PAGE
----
All you need is a blender or food processor, almonds, and any sweetener you want like maple syrup or honey. Blend until smooth and you have almond butter!

The nutritional content of almond powder and almond butter is also a little different.

Because almond protein takes off the skin, you won’t get all the vitamins and minerals you would have otherwise, and you won’t get all of the fat either.

With almond butter, on the other hand, you are more likely to get the beneficial ingredients plus the extra fats you lose out on with a powder form.

Almond Protein Good For Muscle Growth

Almond Protein Good For Muscle Growth

Is Almond Protein Good For Muscle Growth and Recovery?

Getting an adequate amount of protein is a key building block to getting bigger and stronger.

With this, the average healthy person who is attempting to gain muscle needs about 1.2-1.7 grams of protein per kilogram of body weight per day.

Plant-based diets have become increasingly popular in the last few years.

Whether someone has an allergy to soy or dairy or just a personal preference for the taste, almond protein has become a popular choice for those who want to gain muscle and recover better with the help of a protein powder.

Regardless of how it’s consumed, almonds are an excellent source of protein, especially when they are paired with other ingredients to make them “complete”.

As long as you are getting enough almond protein to hit your daily protein goals, you will be able to grow muscle and aid your recovery effectively.

Does It Have BCAAs?

Vegans and vegetarians can get a portion of their daily dose of BCAAs from plant sources such as almonds.

While almonds themselves are not high in BCAAs, they contain about 3 grams per every 100 grams, they can be a piece of the recommended daily intake of 20 grams.

Could I Be Allergic to Almond Protein Powder?

If you are allergic to tree nuts, such as almonds, it is likely you are also allergic to almond protein powder given it is made with almonds.

Proceed with extreme caution if you are sensitive to almonds or have a nut allergy. Don’t try any product containing almonds unless you are sure you are safe to do so.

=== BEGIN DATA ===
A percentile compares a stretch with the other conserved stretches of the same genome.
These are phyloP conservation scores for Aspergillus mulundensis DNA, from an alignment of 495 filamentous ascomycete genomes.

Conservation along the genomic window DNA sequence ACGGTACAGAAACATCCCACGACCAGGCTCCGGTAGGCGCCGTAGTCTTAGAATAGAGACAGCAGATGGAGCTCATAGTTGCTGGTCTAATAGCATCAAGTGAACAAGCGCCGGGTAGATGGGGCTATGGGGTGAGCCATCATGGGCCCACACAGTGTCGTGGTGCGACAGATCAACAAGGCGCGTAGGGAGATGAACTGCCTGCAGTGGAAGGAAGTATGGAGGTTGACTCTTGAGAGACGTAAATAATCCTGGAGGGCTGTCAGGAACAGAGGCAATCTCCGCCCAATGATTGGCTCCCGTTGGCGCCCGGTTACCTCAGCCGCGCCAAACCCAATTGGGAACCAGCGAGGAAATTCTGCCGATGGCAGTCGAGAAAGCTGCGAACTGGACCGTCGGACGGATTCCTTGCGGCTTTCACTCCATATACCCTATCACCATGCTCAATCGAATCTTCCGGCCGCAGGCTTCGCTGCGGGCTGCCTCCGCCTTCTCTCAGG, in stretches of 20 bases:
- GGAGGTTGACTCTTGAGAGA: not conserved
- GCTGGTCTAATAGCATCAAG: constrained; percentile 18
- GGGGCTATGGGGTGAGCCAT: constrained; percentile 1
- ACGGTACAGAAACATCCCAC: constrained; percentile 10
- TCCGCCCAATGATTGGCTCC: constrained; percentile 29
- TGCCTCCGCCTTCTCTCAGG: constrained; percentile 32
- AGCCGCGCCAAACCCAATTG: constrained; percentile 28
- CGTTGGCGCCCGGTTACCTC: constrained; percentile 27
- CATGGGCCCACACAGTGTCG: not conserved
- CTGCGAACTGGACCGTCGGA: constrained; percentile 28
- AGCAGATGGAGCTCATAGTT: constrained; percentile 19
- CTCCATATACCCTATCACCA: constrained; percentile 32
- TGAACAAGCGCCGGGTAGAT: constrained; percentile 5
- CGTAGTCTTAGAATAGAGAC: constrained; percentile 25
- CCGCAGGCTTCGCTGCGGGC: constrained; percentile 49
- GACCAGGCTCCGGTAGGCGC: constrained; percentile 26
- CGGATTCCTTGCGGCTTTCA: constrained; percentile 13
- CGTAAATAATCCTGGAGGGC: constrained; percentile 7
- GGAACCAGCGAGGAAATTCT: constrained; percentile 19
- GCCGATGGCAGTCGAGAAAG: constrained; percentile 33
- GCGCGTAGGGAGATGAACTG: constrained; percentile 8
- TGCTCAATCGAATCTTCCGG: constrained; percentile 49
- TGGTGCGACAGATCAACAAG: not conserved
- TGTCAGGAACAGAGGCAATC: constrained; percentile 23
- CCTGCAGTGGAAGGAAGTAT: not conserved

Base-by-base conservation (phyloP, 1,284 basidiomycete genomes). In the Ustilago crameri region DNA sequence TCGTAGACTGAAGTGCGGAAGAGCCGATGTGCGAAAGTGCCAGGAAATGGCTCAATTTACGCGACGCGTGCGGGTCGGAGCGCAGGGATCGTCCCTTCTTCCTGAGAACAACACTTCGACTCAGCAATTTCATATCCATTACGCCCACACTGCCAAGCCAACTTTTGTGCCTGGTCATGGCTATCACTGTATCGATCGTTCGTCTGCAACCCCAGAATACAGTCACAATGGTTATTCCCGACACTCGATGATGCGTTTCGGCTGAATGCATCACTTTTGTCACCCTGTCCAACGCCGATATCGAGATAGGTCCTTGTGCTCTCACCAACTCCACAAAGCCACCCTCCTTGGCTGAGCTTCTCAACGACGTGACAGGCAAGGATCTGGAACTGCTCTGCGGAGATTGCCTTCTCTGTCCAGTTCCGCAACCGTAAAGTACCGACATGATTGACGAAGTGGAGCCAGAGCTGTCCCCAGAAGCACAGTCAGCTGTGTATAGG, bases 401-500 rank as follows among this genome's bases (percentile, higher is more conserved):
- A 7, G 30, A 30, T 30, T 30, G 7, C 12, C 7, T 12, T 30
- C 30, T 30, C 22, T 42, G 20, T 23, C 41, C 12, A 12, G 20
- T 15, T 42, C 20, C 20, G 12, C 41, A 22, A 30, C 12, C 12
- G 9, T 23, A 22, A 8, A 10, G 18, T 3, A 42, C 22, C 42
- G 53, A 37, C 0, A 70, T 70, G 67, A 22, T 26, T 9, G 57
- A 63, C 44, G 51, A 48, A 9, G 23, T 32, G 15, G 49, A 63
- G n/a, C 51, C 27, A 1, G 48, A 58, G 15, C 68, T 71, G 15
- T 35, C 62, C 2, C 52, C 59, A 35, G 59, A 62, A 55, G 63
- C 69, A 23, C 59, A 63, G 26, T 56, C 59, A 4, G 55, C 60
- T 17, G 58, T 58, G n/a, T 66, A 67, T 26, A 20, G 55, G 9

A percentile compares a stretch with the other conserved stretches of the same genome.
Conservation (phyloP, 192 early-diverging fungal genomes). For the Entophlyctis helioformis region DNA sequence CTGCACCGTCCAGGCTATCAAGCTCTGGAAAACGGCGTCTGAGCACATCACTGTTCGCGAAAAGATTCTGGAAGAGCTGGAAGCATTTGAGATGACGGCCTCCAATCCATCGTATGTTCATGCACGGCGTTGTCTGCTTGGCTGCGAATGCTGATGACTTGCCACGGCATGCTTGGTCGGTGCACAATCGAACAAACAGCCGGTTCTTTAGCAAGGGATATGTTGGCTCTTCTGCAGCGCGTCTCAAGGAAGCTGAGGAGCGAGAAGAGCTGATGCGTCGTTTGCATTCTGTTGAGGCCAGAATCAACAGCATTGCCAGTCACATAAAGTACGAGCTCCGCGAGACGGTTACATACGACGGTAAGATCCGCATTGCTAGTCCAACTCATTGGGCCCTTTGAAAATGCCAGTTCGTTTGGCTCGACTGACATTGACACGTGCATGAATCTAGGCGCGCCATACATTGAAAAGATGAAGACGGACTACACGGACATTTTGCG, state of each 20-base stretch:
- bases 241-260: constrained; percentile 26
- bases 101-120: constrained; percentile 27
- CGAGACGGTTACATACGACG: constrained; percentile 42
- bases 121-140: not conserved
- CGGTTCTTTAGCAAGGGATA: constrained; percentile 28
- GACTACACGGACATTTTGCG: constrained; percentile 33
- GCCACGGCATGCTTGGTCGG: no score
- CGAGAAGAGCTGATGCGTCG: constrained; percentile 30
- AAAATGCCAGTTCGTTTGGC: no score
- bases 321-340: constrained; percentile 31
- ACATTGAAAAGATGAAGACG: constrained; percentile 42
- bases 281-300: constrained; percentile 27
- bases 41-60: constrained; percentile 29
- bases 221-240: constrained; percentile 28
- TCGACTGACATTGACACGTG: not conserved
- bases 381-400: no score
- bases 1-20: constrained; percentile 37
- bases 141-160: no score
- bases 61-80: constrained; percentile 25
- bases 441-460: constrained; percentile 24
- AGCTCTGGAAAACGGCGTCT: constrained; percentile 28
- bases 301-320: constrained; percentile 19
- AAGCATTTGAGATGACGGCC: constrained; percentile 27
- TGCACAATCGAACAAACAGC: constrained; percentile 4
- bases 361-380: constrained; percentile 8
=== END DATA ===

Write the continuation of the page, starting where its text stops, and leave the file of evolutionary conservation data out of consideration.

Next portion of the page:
Almond Protein Powder

Almond Protein Powder

What are the Possible Risks of Side Effects?

Nut allergies occur because your body’s immune system treats the proteins found in nuts as a potential threat to your body.

The response?

Anything from a rash and tingling in your mouth and throat to Anaphylaxis, a life-threatening allergic reaction that can occur minutes after you’re exposed to an allergen.

Make sure to avoid any almond products if you know you have an allergy and consult with your doctor if you want to try almond protein but are allergic to other tree nuts.

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4 Sources

We review published medical research in respected scientific journals to arrive at our conclusions about a product or health topic. This ensures the highest standard of scientific accuracy.

[1] The Nutrition Source - Almonds :
[2] Protein and Amino Acid Requirements in Human Nutrition :
[3] Comparison of Whey Versus Almond Protein Powder on Nitrogen Balance in Female College Students; The California Almond Protein Powder Project (CAlmond-P3) :
[4] Dairy and Plant-Based Milks: Implications for Nutrition and Planetary Health:
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Angela Lemond, RDN, CSP, LD

Angela Lemond is a registered dietitian nutritionist (RDN) and national spokesperson for the Academy of Nutrition and Dietetics. Angela